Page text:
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Title: Immune-mediated mechanisms in the pathogenesis of cerebral amyloid angiopathy-related inflammation and Alzheimer's disease: Role of anti-A beta auto-antibodies
Citation: JOURNAL OF NEUROIMMUNOLOGY, v.253, n.1-2, p.64-65, 2012
Abstract: Objective: Cerebral amyloid angiopathy (CAA) is characterized by the progressive deposition of amyloid-β (Aβ) protein in the walls of small/medium sized arteries of cerebral cortex and leptomeninges, representing an important cause of spontaneous intracerebral haemorrhage and cognitive impairment. A subgroup of CAA patients develop perivascular inflammation linked to the Aβ laden vessels, associated with vasogenic edema (VE) and to a rapid cognitive decline, leading to a condition known as CAA-related inflammation (CAA-ri). This syndrome has parallels with what observed in about 10% of patients affected by Alzheimer's disease (AD) who developed reversible VE after immunization with the anti-Aβ antibody bapineuzumab, where postmortem examination revealed inflammation and/or vasculitis associated with CAA, implying the discontinuation of therapeutic protocols. Recent MRI data have also shown that up to 17% of the treated patients have signs of VE directly related to the drug dose, even if in the absence of clinical correlates. Methods: thanks to a novel technique for the ultra sensitive evaluation (patent application pending), we followed the concentration of anti-Aβ antibodies in the CSF of 10 CAA-ri patient during the acute phase (acCAA-ri) and after the remission phase (rpCAA-ri), compared to 8 non-inflammatory CAA, 10 AD, 10 MS and 20 healthy control subjects. Results: we demonstrated that the concentration of anti-Aβ antibodies is specifically increased in the CSF of acCAA-ri patients, followed by a progressive reduction of their concentration after steroid treatment, accordingly to clinical-radiological improvements. Moreover, we observed a spontaneous decrease of these autoantibodies in rpCAA-ri patients without any immunosuppressant treatment, finally proving that the event is not secondary to an unspecific effect of treatment, but strictly related to disease progression. Conclusions: our data support the hypothesis that the pathogenesis of CAA-ri is caused by a specific autoimmune reaction against Aβ, directly mediated by anti-Aβ autoantibodies. Since an invasive procedure such as brain biopsy is still needed for a definite diagnosis of CAA-ri, the outcomes implied by anti-Aβ dosage in CSF may be proposed to support future targets for early diagnosis and follow-up, in association with clinical and radiological features, and as a surrogate biomarker for clinical trials of disease modifying therapies.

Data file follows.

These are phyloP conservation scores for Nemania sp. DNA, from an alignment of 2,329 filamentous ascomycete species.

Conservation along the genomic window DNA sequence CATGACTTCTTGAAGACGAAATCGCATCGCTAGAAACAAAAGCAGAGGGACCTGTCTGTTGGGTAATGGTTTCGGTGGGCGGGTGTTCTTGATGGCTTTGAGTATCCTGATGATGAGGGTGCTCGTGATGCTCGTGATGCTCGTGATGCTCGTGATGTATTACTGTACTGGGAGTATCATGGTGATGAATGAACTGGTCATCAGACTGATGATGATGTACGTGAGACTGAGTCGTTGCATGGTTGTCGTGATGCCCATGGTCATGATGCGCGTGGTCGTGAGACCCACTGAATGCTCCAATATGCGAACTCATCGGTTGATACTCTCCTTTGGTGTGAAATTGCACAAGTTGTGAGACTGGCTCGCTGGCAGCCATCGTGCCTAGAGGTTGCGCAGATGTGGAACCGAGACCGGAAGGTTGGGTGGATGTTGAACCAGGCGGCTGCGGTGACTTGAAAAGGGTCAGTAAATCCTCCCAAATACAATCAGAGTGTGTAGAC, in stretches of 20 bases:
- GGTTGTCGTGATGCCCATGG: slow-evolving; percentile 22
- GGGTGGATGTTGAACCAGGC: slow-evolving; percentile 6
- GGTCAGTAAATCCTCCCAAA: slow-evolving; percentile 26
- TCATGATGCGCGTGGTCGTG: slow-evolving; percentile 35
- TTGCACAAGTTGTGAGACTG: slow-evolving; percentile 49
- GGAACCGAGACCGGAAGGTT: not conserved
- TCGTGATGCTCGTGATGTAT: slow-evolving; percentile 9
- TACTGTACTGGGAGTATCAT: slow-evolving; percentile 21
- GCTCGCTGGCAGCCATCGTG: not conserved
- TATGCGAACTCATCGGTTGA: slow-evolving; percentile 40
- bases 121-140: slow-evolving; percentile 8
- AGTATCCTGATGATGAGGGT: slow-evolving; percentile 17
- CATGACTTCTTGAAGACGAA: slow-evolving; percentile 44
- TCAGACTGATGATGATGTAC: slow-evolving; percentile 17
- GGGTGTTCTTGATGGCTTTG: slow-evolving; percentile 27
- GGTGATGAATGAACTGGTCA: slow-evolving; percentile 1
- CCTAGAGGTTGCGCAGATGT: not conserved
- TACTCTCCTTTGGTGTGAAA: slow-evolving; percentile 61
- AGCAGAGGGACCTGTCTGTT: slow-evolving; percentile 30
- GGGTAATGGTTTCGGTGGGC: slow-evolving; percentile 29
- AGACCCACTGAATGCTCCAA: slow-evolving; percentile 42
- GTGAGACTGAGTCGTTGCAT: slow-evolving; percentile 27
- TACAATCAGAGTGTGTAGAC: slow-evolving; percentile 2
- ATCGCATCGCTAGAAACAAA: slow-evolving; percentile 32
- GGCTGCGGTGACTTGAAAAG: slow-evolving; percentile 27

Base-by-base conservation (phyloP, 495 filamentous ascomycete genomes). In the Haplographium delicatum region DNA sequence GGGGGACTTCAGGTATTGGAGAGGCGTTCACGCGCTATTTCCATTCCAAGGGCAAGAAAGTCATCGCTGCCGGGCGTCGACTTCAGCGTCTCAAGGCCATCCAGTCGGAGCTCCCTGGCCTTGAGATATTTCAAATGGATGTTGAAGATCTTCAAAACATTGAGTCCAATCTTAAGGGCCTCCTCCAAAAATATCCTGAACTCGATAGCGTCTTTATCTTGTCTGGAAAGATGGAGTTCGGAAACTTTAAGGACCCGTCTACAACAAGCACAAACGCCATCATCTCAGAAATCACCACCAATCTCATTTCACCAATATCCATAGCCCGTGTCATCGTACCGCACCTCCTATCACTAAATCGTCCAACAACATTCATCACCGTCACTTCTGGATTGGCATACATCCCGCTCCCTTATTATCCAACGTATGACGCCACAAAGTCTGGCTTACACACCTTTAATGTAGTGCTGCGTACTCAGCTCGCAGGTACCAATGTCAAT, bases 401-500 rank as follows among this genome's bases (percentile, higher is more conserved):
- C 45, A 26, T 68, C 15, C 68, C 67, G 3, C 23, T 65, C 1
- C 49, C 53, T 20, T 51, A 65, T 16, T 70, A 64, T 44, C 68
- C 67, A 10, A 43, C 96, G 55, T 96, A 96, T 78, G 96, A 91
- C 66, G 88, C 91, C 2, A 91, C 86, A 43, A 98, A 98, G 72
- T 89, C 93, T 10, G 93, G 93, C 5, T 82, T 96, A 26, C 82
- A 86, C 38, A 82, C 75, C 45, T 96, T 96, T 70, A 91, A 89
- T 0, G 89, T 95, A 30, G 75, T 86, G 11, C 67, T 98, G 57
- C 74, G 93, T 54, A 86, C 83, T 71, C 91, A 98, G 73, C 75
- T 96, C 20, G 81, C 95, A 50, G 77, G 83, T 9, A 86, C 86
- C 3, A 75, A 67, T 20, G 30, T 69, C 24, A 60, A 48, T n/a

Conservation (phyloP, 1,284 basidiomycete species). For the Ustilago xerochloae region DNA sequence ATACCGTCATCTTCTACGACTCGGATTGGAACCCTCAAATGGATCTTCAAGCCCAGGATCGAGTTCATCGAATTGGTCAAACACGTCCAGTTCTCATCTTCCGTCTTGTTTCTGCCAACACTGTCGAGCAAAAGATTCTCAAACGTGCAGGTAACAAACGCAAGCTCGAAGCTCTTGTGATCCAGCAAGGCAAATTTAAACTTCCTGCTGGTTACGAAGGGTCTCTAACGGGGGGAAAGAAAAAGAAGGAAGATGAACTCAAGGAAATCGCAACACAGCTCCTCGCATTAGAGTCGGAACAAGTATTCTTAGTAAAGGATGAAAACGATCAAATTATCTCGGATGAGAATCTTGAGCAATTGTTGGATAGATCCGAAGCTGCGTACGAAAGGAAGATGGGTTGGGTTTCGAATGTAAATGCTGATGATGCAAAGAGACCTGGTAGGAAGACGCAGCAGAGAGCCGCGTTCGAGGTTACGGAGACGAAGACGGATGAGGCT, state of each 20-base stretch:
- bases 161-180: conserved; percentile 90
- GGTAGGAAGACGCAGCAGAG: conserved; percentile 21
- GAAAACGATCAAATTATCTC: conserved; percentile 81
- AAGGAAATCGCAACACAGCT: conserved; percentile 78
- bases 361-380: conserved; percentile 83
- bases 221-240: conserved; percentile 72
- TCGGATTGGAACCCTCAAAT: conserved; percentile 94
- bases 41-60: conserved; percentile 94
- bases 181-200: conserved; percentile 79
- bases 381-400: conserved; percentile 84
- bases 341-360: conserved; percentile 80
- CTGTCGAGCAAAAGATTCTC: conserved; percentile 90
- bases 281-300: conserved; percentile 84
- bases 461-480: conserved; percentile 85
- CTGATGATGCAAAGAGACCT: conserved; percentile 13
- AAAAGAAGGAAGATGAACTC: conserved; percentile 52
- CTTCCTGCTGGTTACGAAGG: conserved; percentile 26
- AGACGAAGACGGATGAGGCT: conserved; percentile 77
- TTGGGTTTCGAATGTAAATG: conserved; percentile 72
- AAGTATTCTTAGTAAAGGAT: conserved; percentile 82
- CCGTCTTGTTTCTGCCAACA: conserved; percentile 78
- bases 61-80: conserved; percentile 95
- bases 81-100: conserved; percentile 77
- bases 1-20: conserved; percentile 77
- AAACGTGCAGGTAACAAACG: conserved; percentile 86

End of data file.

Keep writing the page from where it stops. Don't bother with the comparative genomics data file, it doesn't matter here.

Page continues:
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Comunicações em Eventos - HC/ICESP
Instituto do Câncer do Estado de São Paulo - HC/ICESP

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